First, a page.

A splitter of some kind is not an option in my opinion. A poorly functioning fence or miter gauge is just asking for trouble. A tablesaw sled should be one of your first jig projects; they add safety and can make up for a poor miter gauge if that's all you have.

As mentioned, you can measure between the fence you have and the front of the blade and the rear of the blade each time you lock it down to assure it is parallel. Having had one of those fences I can pretty much tell you it will not lock down correctly by itself unless by rare accident. Double check each time, this is a safety concern.

Blade guards are another discussion as a poor one is more dangerous than not having one (this is not true of fences and guages; NEVER make a cut without a fence or a gauge/sled on the tablesaw, NEVER free hand). There is a ton of material out there on how to safely use our tools. There is a ton of experience and willingness to hole on this forum. Take advantage of it and us :thumb:.

Sorry for the long rambling tirade :eek:.

P.s. here's a pic of my 1970's Craftsman back when I had it.

Emerson Saw.jpg

That's an Align-a-Rip fence, an Incra miter gauge (ignore the shop made miter gauge fence position, you would never use one like that, it was for the pic), a PSI overarm guard/dust collection hood, a Rockler router table bolted on as an extension, etc. You can see the little plywood paddle I built over the power switch to allow me to turn the saw off with my hip. You can also see the bag of Ready-crete that I wrapped in plastic and set in the base to add mass for stability. It also has the usual suspects; machined pulleys, link belt, ZCI with splitter and so forth. Just an example of what you can do with the saw you show but, you should add the safety items first IMHO. Most of all, have fun!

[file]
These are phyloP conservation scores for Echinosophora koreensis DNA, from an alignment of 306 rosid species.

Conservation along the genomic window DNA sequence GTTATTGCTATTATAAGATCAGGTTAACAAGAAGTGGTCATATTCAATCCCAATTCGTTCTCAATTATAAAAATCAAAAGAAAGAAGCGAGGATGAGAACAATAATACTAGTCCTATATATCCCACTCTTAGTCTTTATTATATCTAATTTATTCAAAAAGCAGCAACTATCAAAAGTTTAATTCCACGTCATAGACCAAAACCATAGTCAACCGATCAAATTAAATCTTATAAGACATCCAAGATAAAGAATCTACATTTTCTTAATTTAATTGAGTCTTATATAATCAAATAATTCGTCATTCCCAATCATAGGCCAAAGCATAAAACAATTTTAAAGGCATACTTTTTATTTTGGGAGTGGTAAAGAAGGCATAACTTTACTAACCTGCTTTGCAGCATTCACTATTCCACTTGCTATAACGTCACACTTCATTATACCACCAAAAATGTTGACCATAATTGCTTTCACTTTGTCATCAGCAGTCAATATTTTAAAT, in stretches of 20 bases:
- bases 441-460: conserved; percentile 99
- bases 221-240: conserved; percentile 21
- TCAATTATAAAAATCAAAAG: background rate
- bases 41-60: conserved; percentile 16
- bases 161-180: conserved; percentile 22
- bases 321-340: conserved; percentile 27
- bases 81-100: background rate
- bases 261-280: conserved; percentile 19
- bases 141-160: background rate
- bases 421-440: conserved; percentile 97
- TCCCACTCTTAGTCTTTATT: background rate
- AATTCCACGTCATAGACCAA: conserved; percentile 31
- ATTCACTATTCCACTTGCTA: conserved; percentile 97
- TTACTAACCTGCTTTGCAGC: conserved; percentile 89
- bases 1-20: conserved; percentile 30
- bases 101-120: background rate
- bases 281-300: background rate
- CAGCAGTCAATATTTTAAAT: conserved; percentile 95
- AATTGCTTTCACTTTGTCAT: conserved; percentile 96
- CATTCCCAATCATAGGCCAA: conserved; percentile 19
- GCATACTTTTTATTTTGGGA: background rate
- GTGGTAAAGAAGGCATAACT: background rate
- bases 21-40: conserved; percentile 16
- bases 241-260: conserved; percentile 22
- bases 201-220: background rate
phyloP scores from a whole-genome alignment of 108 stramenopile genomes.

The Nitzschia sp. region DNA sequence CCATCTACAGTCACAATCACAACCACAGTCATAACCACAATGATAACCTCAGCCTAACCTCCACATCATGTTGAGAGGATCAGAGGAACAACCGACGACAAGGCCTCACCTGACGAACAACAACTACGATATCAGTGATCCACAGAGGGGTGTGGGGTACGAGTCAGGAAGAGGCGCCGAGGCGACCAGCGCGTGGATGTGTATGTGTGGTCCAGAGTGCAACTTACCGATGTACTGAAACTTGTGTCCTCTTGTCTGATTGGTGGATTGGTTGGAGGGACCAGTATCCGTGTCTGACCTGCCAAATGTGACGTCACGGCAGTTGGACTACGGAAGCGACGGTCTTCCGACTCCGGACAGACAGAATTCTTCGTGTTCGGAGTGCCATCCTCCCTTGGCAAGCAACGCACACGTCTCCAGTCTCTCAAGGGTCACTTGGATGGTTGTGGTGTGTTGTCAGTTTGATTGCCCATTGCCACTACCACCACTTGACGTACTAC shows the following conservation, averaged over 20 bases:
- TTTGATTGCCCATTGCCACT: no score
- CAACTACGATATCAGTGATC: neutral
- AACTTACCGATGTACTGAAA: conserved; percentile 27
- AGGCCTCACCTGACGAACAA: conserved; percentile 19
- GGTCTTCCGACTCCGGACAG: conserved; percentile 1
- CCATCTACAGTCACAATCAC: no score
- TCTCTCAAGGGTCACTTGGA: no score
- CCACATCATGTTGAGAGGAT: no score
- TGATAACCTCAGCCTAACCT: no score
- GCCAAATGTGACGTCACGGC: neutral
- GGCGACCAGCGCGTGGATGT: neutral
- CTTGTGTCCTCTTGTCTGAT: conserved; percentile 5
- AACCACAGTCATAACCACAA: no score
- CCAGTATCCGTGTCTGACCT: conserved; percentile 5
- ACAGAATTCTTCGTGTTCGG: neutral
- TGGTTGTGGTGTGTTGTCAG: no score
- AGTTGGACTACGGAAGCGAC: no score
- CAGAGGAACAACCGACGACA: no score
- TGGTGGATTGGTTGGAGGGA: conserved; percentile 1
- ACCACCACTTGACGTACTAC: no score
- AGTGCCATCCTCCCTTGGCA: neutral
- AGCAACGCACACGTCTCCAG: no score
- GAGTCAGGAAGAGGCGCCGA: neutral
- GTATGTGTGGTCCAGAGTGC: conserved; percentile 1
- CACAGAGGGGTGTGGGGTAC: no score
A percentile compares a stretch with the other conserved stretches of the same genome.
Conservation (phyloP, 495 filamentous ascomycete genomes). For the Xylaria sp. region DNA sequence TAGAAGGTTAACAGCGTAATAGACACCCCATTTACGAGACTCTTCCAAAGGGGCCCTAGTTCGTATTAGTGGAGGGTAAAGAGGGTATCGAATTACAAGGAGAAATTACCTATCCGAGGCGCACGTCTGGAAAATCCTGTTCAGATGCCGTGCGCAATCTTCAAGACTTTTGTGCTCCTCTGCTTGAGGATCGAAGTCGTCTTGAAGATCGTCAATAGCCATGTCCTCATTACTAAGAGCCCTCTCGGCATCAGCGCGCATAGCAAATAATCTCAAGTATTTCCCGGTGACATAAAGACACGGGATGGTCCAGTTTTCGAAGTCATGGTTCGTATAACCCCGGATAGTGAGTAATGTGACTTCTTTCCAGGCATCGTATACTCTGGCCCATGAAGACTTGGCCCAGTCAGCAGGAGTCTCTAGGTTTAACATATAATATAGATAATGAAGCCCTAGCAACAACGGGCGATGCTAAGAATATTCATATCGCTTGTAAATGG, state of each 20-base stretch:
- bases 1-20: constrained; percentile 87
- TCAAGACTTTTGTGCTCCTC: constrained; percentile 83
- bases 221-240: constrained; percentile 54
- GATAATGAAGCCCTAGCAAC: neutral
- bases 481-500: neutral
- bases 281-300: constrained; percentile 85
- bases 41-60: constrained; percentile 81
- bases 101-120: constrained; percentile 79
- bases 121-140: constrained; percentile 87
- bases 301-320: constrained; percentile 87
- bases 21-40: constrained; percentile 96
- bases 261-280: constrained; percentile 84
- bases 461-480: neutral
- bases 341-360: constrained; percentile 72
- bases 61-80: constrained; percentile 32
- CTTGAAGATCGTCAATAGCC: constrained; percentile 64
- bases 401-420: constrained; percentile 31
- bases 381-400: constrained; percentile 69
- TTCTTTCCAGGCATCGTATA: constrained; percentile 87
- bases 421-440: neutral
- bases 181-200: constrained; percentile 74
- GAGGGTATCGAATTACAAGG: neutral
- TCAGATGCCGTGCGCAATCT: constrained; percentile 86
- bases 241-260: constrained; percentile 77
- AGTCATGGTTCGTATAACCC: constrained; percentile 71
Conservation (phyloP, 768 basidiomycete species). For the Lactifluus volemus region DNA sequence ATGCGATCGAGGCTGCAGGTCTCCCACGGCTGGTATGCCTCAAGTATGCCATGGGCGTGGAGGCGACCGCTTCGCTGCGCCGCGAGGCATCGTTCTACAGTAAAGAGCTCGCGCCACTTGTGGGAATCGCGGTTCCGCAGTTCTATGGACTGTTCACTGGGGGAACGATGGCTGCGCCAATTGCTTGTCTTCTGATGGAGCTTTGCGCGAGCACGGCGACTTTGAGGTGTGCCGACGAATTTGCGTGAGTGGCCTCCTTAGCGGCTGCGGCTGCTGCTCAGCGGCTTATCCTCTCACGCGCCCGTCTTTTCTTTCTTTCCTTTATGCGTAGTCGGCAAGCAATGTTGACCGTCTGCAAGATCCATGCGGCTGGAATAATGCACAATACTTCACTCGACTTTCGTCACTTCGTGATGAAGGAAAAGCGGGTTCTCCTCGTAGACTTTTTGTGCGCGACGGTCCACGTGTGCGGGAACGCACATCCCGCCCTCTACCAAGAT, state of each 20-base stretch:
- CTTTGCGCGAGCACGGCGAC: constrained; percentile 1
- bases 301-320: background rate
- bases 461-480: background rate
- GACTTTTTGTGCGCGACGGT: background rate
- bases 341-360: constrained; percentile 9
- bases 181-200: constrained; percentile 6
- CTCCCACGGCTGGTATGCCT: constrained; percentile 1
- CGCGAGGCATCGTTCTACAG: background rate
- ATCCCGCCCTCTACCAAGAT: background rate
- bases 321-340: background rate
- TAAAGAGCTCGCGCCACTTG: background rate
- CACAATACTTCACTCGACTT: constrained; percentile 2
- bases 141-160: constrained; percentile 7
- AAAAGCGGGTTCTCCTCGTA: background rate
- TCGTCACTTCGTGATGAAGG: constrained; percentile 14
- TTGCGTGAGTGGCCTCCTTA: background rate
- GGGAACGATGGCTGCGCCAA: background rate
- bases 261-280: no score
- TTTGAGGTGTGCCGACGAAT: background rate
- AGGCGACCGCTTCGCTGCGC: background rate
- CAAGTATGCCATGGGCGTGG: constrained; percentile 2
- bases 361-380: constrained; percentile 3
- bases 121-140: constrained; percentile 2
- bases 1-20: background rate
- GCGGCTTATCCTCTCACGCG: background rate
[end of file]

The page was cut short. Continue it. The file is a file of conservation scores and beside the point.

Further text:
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Tom, I have a similar version of that saw as well. Take the time to tune the fence and it will work great, but it does need attention from time to time to make sure it's still tuned.:thumb: I didn't tune mine right away and eventually took a piece of maple to the hand and belly on a kickback. I got very lucky compared to the guy Glenn referenced.

A fence upgrade is in my future at some time, but hasn't happened quite yet.
As freebie saws go, that one's got some good potential. It's an older US made Emerson/Craftsman contractor saw...definitely a 113....possibly a 113.298761, but they had dozens of iterations of basically the same saw. The basic design of this saw ended up in Ryobi made Cman contractor saws (315.######), and the Emerson and Ryobi made Ridgid contractor saws....all well regarded. Many of the parts are interchangeable. That steel fence was the weakest link. You might find a used Alignarip or Ridgid fence that'd be a direct bolt on, or you could scout a deal on the Delta T2 or T3 (~ $200 shipped)....or just make due with the one that's on there. If you watch Craigslist long enough, you might see one of the descendants mentioned above that has the updated fence...if it's cheap enough, buy the whole thing, take the fence, then resell it with the old Emerson fence.

In any event, get the fence and blade aligned as well as possible, and put a decent blade on it. They start at ~ $30 for a surprisingly good blade if you're selective. Good luck!
Be aware that the arbor on most of these C-man saws from the 70's, 80's & 90's has a problem it is 5/8" approximately the thickness of a blade out from the flange. The rest of the length of the arbor is just under 5/8". This can make using a stack Dado set difficult as none of the chippers & the outside blade will necessary be concentric with the blade next to the flange.

The fence on the saw I had was also complained about in WW forums of not being accurate however I used Loctite when I assembled it & it stayed accurate because the allen bolts that held the fence to the guide that clamped to the guide rail stayed in alignment. I later on gave this saw to someone that needed one but put a Ridgid fence on it first & kept the C-man fence it is a lot better more heavy duty fence the the Ridgid that went with the saw.

The C-man fence was installed on my Dad's C-man saw from the 50's. I bolted it on and checked for accuracy & it was right on the money. Of course I had already adjusted the blade tracking to the miter slots. Even Dad commented as we took off the Ridgid fence & installed the C-man fence how heavy the C-man fence & rail was compared to the Ridgid. I now have Dad's saw & will mate it with the cabinet base you see in the picture & with that base & this fence & dust collection & the 2 HP motor Dad put on it should be a nice set up along side my 1940 Unisaw.

Maybe this will give you some ideas of what you can do to improve your saw.